Resaca de la Palma State Park


Trails Information

Information on the trails of Resaca de la Palma State Park.

The hidden treasure of South Texas

Welcome to Resaca de la Palma State Park! Lush woodlands of Texas ebony and anacua trees border the resaca, or oxbow lake, running through the park. Explore over 10 miles of nature trails or relax on the tram as it navigates through the well-preserved ecosystem. Make sure to stop by the Visitor Center to check out the gift shop and butterfly gardens. Tram rides are available Wednesday through Sunday. [en español]


All trails are multiuse unless indicated otherwise. 

This list may not include all trails in the park.

List of trails
Trail Distance Time Difficulty Description
Ebony Trail 0.2 mi. 10 min. Easy The closest trail to the Visitor Center. This trail curves through old growth ebony-anacua woodlands. Observation deck and boardwalk at terminal end with plant signage along the way. Trailhead in back of Visitor Center.
Mesquite Trail 0.6 mi. 40 min. Moderate Curving through Tamaulipan thornscrub and revegetated grassland savannah. Trailhead off of tram loop.
Mexican Olive Trail 0.3 mi. 10 min. Easy This is an ADA-compliant trail; please do not use bicycles here. The trail leads to scenic observation Deck C. Trailhead off of Tram Loop.
North Mexican Olive Trail 0.4 mi. 10 min. Easy This trail is connected to the Mesquite and Mexican Olive trails and winds through a tepeguaje and mesquite habitat.
Kiskadee Trail 0.06 mi. 5 min. Easy Sugar hackberry and ebony woodlands line this trail leading to observation Deck A. Trailhead off of Tram Loop.
Flycatcher Trail 1.2 mi. 40 min. Moderate Loops through thornscrub/savannah. Trailhead off of Tram Loop.
Hog Trail 0.2 mi. 10 min. Moderate Take this trail from Flycatcher to access observation Deck D.
Coyote Trail 0.4 mi. 15 min. Moderate Trail with tight curves through ebony and mesquite woodland.
Hunter's Lane 0.7 mi. 35 min. Moderate Entrance to southern remote portions of our park. Use this trail to access Screwbean Alley and the Quail, White-winged Dove and Yellowthroat loops. 
Quail Loop 1.3 mi. 45 min. Moderate Recommended biking loop that ventures through grasslands. This grail gives you a view to the northeast of the Brownsville reservoir, opportunity to view osprey and other birds of prey.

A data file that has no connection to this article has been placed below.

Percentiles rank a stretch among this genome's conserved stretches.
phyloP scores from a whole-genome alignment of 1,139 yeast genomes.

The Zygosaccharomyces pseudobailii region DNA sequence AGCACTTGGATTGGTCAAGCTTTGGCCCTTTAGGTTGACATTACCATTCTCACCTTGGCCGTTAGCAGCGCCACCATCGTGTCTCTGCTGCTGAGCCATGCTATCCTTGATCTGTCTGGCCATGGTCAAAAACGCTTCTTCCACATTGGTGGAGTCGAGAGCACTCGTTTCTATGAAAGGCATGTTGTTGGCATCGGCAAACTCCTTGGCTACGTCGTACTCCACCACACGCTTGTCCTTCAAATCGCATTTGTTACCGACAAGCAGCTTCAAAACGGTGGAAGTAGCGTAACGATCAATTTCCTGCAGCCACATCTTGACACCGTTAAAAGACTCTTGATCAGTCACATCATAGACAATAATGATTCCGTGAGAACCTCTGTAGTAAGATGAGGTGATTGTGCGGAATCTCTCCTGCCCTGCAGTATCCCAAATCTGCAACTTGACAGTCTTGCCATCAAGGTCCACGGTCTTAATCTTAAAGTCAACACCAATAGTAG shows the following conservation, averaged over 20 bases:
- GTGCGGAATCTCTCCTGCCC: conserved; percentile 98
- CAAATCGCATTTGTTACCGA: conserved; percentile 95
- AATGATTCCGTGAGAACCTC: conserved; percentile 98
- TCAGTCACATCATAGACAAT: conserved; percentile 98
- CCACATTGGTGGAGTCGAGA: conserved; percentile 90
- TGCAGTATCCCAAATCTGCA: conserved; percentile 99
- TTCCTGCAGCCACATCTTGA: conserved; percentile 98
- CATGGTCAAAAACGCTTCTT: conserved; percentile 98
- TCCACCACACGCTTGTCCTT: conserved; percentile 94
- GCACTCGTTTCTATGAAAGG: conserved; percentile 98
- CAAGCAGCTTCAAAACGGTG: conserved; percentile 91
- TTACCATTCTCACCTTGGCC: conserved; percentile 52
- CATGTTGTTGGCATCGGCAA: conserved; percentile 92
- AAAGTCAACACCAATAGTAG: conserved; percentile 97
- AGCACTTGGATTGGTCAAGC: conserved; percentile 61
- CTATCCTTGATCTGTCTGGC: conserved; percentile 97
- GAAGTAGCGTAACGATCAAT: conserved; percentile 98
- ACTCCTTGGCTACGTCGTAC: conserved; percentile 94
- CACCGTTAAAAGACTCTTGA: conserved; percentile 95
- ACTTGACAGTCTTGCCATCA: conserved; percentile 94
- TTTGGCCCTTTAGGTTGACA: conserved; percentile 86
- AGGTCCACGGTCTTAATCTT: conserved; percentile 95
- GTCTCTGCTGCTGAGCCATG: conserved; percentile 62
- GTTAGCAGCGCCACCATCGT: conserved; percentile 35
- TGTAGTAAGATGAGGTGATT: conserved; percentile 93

Yellowthroat Loop 1.2 mi. 45 min. Easy Recommended wildlife watching trail. Several habitats are represented, providing opportunities to see an array of wildlife.
Bobcat Lane 1.3 mi. 45 min. Easy Recommended biking trail. Bobcat borders the western edge of the park property, running along a levee.
Tram Loop 2.8 mi. 50 min. Easy Recommended easy trail. Paved loop meanders through the 1,200-acre park, crossing two bridges, with excellent viewing opportunities. Seven trailheads are located on the Tram Loop.

Points of Interest

GPS coordinates shown in decimal degrees.

List of points of interest
Point Latitude Longitude Description
Ebony Trail 25.9966° -97.56844° Explore this trail for plants that occur nowhere else in the United States.
2nd Bridge 25.9874° -97.5644° Stop at the resaca crossing and look for Altamira Orioles, Plain Chachalacas or Belted Kingfishers.
Hunter's Lane 25.9757° -97.5661° Stop at the resaca crossing to observe White-faced Ibis, Roseate Spoonbills and Least Grebes.

Staying Safe

  • Know your limits. Prepare for sun and heat. Wear sunscreen, insect repellent and appropriate clothing/hiking shoes.
  • Drink plenty of water. Your body quickly loses fluids when you're on the trail. Bring a quart (32 oz.) of water per hour of activity. Bringing your furry-friend? Don't forget water for them, too!
  • Tell others where you'll be. If possible, avoid exploring alone. Tell someone where you are going and when you plan to return.
  • Wear a helmet. When biking, always ride to your skill level. Wear a helmet to protect yourself in case of a crash. 
  • You may not be able to connect. It's a good idea to take along a cell phone and GPS unit, but don't count on them.
  • Potentially harmful plants and animals live here. You'll see them more easily if you stay on trails. 

Trail Etiquette

  • Trash your trash. Pack out all of your trash and Leave No Trace. 
  • Leave feeding to nature. Feeding wild animals will make them sick and more likely to harm people.
  • Take only memories and pictures. Help preserve nature. Leave all plants and animals in the park.
  • Keep pets on leashes for their safety, and to protect wildlife.
  • Use only your muscles. To protect park resources, no motor vehicles are allowed on the trails or tram loop.